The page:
One study identified 4 main forms of distress for dogs when separated from their owners. 

These are:

  • Boredom.
  • Wanting to get to something outside.
  • Reacting to external noises or events.
  • Getting away from something in the house.

Without you around, your Husky can get stressed because of the above reasons. However, they can’t benefit from your coping techniques the way you do. 

They have their own ways.

Try to observe when your Husky suddenly sits on you. It can be a sign of separation anxiety. It might be their way of telling you they don’t want you to leave.

The ASPCA lists the common symptoms of separation anxiety in dogs:

  • Pacing.
  • Escaping.
  • Barking and Howling.
  • Urinating and Defecating.
  • Coprophagia or poop-eating.
  • Chewing, Digging and Destruction.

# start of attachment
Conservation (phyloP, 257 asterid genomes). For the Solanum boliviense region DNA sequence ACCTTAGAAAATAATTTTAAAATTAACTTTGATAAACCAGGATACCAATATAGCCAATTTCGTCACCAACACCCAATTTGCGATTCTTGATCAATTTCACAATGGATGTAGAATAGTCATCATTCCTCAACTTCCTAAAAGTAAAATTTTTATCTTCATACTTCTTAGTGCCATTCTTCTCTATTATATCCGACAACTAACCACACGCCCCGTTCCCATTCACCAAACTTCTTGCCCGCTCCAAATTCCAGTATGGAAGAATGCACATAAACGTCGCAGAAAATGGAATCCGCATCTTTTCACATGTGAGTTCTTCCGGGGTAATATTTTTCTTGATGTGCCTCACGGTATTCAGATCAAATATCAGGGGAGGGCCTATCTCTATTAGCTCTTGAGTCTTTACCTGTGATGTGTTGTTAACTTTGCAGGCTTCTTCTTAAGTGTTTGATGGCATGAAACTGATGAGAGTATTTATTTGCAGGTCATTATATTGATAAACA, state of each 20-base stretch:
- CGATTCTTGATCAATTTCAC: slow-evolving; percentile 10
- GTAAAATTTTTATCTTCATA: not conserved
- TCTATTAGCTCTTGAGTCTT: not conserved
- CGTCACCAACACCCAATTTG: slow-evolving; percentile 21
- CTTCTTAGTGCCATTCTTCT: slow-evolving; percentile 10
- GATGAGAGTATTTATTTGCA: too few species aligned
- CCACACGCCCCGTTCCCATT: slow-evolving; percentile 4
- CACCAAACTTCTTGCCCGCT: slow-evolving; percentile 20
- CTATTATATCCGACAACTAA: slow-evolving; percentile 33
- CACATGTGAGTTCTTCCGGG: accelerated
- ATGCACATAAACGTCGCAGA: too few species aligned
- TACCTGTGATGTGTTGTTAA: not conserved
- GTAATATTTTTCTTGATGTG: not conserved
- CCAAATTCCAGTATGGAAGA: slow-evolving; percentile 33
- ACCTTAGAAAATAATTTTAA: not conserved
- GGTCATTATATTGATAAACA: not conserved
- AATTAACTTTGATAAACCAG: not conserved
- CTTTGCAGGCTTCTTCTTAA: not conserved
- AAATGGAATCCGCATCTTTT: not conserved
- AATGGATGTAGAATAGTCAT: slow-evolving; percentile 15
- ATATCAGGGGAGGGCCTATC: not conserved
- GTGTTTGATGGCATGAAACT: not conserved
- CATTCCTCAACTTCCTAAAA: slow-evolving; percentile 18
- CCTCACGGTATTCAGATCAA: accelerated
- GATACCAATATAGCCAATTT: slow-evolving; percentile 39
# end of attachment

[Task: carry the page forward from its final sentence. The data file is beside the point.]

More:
#4: He wants something and you give it to him

If whining or barking does not get a reaction from you, your Husky will definitely get something when they sit on you.

With all of their weight on your body, you are bound to move, for sure. And this is their way of getting what they want. 

Whether it’s food or a treat that they want, you would want to oblige quickly just to get them off you.

However, this is the one thing you are doing which is not recommended. Your dog might associate the act with rewards and will try to do it whenever they can.

#5: Scent-spreading

It is common for dogs to spread their scent on their territory. This is called marking and is their way of saying “this is mine!”.

They do it by leaving small amounts of urine in certain places.

Thankfully, it is uncommon for dogs to pee on their owners to mark them. Or else, you would be reeking of pungent dog urine all the time.